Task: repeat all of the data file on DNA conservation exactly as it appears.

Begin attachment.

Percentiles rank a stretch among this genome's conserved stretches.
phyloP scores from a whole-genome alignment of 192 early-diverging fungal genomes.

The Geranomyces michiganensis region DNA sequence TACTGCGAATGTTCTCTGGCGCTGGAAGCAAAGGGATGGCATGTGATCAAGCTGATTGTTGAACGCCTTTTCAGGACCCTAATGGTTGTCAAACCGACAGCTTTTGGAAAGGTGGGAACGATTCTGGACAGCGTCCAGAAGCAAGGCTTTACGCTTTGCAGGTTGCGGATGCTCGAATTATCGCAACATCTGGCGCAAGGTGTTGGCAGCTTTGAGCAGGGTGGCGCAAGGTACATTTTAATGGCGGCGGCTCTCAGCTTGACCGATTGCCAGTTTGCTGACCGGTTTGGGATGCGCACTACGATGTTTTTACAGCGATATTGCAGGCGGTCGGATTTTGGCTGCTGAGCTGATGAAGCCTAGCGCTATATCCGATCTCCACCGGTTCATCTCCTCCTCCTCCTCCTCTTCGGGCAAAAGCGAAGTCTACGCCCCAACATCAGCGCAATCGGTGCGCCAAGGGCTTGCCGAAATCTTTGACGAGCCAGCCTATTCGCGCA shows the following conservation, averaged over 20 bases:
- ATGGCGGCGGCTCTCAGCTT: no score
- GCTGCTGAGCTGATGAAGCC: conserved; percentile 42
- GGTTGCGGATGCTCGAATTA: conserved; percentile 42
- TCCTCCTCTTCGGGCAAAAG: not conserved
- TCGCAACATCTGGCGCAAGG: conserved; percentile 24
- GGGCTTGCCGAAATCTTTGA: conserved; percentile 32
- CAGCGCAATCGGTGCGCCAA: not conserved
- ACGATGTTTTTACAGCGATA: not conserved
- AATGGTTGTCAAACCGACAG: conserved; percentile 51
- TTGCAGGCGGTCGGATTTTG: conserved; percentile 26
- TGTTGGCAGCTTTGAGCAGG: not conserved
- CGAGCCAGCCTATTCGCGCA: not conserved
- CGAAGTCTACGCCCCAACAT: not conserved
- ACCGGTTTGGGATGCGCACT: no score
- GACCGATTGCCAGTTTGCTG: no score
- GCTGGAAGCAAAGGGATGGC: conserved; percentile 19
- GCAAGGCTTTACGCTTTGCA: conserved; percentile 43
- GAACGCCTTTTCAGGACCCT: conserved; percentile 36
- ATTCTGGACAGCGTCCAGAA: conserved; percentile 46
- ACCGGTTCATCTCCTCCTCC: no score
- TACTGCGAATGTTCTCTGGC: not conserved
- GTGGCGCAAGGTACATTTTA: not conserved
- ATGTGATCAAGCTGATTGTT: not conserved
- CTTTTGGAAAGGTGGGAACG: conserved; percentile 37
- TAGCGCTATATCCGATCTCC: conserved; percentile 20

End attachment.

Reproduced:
Percentiles rank a stretch among this genome's conserved stretches.
phyloP scores from a whole-genome alignment of 192 early-diverging fungal genomes.

The Geranomyces michiganensis region DNA sequence TACTGCGAATGTTCTCTGGCGCTGGAAGCAAAGGGATGGCATGTGATCAAGCTGATTGTTGAACGCCTTTTCAGGACCCTAATGGTTGTCAAACCGACAGCTTTTGGAAAGGTGGGAACGATTCTGGACAGCGTCCAGAAGCAAGGCTTTACGCTTTGCAGGTTGCGGATGCTCGAATTATCGCAACATCTGGCGCAAGGTGTTGGCAGCTTTGAGCAGGGTGGCGCAAGGTACATTTTAATGGCGGCGGCTCTCAGCTTGACCGATTGCCAGTTTGCTGACCGGTTTGGGATGCGCACTACGATGTTTTTACAGCGATATTGCAGGCGGTCGGATTTTGGCTGCTGAGCTGATGAAGCCTAGCGCTATATCCGATCTCCACCGGTTCATCTCCTCCTCCTCCTCCTCTTCGGGCAAAAGCGAAGTCTACGCCCCAACATCAGCGCAATCGGTGCGCCAAGGGCTTGCCGAAATCTTTGACGAGCCAGCCTATTCGCGCA shows the following conservation, averaged over 20 bases:
- ATGGCGGCGGCTCTCAGCTT: no score
- GCTGCTGAGCTGATGAAGCC: conserved; percentile 42
- GGTTGCGGATGCTCGAATTA: conserved; percentile 42
- TCCTCCTCTTCGGGCAAAAG: not conserved
- TCGCAACATCTGGCGCAAGG: conserved; percentile 24
- GGGCTTGCCGAAATCTTTGA: conserved; percentile 32
- CAGCGCAATCGGTGCGCCAA: not conserved
- ACGATGTTTTTACAGCGATA: not conserved
- AATGGTTGTCAAACCGACAG: conserved; percentile 51
- TTGCAGGCGGTCGGATTTTG: conserved; percentile 26
- TGTTGGCAGCTTTGAGCAGG: not conserved
- CGAGCCAGCCTATTCGCGCA: not conserved
- CGAAGTCTACGCCCCAACAT: not conserved
- ACCGGTTTGGGATGCGCACT: no score
- GACCGATTGCCAGTTTGCTG: no score
- GCTGGAAGCAAAGGGATGGC: conserved; percentile 19
- GCAAGGCTTTACGCTTTGCA: conserved; percentile 43
- GAACGCCTTTTCAGGACCCT: conserved; percentile 36
- ATTCTGGACAGCGTCCAGAA: conserved; percentile 46
- ACCGGTTCATCTCCTCCTCC: no score
- TACTGCGAATGTTCTCTGGC: not conserved
- GTGGCGCAAGGTACATTTTA: not conserved
- ATGTGATCAAGCTGATTGTT: not conserved
- CTTTTGGAAAGGTGGGAACG: conserved; percentile 37
- TAGCGCTATATCCGATCTCC: conserved; percentile 20